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BLISSFULLY YOURS (Sud sanaeha)(director/writer: Apichatpong Weerasethakul; cinematographer: Sayombhu Mukdeeprom; editor: Lee Chatametikool; cast: Kanokporn Tongaram (Roong), Min Oo (Min), Jenjira Jansuda (Orn); Runtime: 125; MPAA Rating: R; producer: Eric Chan/Charles de Meaux; Strand Releasing; 2002-Thailand-in Thai and Burmese with English subtitles)
“Nothing much happens that usually goes for a film plot, though in real life this simplistic dreamy scenario is very believable.”

Reviewed by Dennis Schwartz

The second feature by Apichatpong Weerasethakul (“Mysterious Object at Noon”/”Tropical Malady”/”Syndromes and a Century”), a 34-year-old Thailand-born graduate of the Chicago Art Institute, is a deadpan funny experimental film that leaves the viewer lost in the woods with its three protagonists, thinking there must be more to this picnic in the jungle pic than meets the eye.

The film is set along the Thai-Burmese border in the northwest (shot in the Thai city of Khon Kaen). The gangly, laconic and skittish Min is an illegal immigrant from Burma in need of a fake ID to get a health certificate in order to find work. He’s first seen being treated by a doctor for a worsening skin rash. He’s accompanied there by his childishly playful girlfriend Roong, who works in a factory hand-painting figurines. Also accompanying them is the older middle-aged married Orn, who has been hired by Roong to get Min the illegal ID. Orn has been a long time patient of the doctor, who prescribed for her anti-stress pills, but won’t bend the law to issue the health certificate until Min shows her his ID.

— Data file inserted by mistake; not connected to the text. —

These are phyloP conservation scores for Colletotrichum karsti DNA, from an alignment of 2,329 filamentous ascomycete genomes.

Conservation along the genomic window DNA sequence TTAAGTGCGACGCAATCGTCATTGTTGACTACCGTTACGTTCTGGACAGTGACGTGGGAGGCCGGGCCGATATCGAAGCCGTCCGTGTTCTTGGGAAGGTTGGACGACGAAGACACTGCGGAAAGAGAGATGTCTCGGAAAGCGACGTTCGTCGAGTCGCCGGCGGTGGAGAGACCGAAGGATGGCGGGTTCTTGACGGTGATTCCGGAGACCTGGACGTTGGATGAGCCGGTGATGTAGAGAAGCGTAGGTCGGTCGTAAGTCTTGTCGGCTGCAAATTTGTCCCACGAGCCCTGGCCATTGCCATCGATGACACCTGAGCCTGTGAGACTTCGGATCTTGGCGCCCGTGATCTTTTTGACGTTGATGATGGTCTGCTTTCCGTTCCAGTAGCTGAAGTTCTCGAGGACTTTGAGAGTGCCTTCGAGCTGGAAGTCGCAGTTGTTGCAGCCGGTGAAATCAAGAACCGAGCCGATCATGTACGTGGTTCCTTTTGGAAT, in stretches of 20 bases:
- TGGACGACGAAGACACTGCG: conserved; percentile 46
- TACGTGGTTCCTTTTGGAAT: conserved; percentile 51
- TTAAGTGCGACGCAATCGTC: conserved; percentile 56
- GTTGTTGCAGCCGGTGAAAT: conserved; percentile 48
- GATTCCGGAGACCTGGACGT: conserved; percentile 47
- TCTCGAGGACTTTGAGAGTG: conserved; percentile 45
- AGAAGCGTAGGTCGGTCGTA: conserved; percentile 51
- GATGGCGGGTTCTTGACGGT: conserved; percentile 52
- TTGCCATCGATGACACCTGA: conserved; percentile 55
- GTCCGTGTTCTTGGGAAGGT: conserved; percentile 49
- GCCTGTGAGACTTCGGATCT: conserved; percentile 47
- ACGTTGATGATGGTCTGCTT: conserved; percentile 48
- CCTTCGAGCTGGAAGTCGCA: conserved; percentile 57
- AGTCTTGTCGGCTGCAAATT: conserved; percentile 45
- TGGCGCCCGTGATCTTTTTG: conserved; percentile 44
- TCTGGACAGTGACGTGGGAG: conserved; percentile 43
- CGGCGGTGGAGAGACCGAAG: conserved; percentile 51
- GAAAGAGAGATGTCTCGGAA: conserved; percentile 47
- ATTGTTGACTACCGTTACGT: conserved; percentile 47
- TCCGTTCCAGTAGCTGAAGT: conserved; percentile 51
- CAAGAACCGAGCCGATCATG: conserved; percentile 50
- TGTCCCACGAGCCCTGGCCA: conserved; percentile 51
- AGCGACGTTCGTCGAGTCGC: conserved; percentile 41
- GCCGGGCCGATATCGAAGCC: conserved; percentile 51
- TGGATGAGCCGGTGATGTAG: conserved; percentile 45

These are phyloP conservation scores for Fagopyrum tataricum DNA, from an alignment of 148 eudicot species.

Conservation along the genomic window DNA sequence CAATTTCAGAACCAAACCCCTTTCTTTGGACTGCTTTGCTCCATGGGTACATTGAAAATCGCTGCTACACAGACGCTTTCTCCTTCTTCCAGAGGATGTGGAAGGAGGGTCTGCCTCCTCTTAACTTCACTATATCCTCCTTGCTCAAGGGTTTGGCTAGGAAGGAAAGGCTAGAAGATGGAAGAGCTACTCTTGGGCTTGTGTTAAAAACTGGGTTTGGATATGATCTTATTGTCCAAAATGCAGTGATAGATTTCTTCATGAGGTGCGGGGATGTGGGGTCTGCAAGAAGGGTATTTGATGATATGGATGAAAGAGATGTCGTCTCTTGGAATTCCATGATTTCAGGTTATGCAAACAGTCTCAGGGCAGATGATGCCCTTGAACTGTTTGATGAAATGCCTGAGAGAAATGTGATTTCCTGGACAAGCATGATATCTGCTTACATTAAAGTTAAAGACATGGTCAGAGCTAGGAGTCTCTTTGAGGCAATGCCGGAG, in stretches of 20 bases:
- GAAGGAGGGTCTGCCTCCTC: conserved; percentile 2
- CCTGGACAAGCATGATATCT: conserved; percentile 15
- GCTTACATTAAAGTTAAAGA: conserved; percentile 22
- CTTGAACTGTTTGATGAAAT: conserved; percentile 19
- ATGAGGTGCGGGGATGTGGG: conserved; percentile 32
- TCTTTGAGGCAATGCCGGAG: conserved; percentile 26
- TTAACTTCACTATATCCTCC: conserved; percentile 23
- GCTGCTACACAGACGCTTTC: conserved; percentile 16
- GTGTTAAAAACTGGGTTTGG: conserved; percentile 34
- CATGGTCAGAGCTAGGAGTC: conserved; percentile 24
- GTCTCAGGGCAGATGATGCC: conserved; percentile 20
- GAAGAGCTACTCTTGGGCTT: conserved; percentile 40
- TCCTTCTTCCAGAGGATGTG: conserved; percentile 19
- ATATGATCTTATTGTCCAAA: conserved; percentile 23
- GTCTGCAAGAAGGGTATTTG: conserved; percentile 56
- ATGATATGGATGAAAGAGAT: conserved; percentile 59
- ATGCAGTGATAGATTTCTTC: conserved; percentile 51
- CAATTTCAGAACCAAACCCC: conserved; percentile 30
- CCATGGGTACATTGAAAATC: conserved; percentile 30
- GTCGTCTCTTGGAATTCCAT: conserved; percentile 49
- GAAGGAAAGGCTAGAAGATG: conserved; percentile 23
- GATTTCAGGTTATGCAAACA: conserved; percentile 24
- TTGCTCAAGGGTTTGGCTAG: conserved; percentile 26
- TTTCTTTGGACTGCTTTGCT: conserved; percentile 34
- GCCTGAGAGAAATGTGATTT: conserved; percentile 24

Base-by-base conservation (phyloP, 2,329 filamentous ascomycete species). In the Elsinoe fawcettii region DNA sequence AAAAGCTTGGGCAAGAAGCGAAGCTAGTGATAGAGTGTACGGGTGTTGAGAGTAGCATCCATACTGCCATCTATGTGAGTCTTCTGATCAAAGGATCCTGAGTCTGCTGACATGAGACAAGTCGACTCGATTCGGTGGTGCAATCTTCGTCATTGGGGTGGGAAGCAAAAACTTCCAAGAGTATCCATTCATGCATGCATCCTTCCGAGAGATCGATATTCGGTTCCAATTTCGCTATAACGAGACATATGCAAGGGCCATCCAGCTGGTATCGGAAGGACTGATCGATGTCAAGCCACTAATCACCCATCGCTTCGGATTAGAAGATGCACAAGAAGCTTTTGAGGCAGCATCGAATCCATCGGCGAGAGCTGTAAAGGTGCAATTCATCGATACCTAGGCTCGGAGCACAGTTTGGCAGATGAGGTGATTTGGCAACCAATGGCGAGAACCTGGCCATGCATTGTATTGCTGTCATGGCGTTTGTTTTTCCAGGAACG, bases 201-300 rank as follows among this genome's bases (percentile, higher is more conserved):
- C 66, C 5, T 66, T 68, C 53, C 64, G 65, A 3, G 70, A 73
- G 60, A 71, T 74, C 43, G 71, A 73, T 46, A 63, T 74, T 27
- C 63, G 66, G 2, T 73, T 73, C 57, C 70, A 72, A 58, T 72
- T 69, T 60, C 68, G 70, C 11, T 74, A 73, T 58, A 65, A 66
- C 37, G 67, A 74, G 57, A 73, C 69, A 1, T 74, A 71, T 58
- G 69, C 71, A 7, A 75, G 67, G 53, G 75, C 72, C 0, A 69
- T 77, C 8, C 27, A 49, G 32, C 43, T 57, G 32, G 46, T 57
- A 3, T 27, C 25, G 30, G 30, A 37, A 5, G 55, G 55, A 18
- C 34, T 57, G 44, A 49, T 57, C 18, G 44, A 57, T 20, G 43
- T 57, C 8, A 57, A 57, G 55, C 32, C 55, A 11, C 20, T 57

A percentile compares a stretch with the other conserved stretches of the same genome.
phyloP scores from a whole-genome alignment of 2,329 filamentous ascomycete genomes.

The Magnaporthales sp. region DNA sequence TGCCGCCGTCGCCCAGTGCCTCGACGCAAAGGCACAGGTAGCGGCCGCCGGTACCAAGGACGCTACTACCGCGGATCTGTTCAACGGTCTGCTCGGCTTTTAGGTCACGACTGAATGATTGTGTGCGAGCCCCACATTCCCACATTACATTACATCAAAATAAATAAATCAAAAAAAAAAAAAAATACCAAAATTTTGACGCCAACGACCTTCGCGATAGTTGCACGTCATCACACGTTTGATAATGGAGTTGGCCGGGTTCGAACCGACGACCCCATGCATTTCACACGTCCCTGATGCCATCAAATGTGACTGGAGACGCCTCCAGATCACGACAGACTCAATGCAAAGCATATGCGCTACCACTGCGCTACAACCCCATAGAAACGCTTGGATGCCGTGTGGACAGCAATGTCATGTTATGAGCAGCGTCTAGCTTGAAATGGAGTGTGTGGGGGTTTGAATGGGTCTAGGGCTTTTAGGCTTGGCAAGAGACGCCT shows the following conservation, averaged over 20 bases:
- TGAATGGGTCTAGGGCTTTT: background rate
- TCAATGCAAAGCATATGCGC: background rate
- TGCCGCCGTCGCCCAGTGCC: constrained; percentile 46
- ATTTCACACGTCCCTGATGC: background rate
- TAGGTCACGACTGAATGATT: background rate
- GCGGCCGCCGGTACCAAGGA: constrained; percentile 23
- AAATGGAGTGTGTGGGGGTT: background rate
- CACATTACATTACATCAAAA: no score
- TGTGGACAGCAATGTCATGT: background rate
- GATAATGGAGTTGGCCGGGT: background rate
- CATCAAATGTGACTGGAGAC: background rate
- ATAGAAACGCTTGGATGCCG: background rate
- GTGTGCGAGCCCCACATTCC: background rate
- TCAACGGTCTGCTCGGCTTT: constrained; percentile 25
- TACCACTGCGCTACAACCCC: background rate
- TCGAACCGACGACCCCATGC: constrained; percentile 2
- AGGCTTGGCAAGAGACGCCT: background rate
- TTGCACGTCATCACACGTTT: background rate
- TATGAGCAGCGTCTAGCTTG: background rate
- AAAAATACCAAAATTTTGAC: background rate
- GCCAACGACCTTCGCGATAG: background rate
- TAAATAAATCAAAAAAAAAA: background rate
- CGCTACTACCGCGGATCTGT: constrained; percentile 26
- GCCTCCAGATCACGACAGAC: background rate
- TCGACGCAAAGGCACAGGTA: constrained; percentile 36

Roong checks out of work for the afternoon, sure she’s going to soon quit her job. She borrows Orn’s car and rides off to the desolate but lush jungle for a picnic with Min, where she yearns to hold him. Min takes her to his favorite spot, where the view is idyllic. The only thing that spoils their bliss is the invasion of red ants, which they are busy clearing off from their food. Meanwhile the not too attractive Orn is unglamorously screwing her lover in a different spot in the jungle. When they finish humping, the lover hears someone stealing his motorbike and chases after the unseen culprit. He never returns. So Orn wanders through the woods and by chance locates Roong and Min by a stream, after she just finished giving her fellow a blow job. No one talks much, as Roong playfully brings Orn into the stream and then returns to fondle Min’s cock and lie quietly looking up at the clear sky. Nothing much happens that usually goes for a film plot, though in real life this simplistic dreamy scenario is very believable.

The film, in its light mood, takes its cues from the straightforward Min, whose diary notes and sketches are sometimes superimposed over the images. It’s interesting to note that the credits don’t appear until some 45 minutes later after the opening scene of Min’s visit to the doctor. For those looking for some deeper meaning there are hints thrown out that there just may be some political backdrop hidden under the surface for the more perceptive viewer, such as Roong is a member of the Karen ethnic group (a hill tribe people in the area who have been involved in human-rights struggles with both Thailand and Burma), the Thai economy can be seen as shaky, and the reason for the Burmese refugees might be because of the Burmese military junta causing the collapse of Burma’s economy. But this film is really not political, but about one being astute enough to celebrate the pleasures of the moment if the opportunity arises.


Dennis Schwartz: “Ozus’ World Movie Reviews”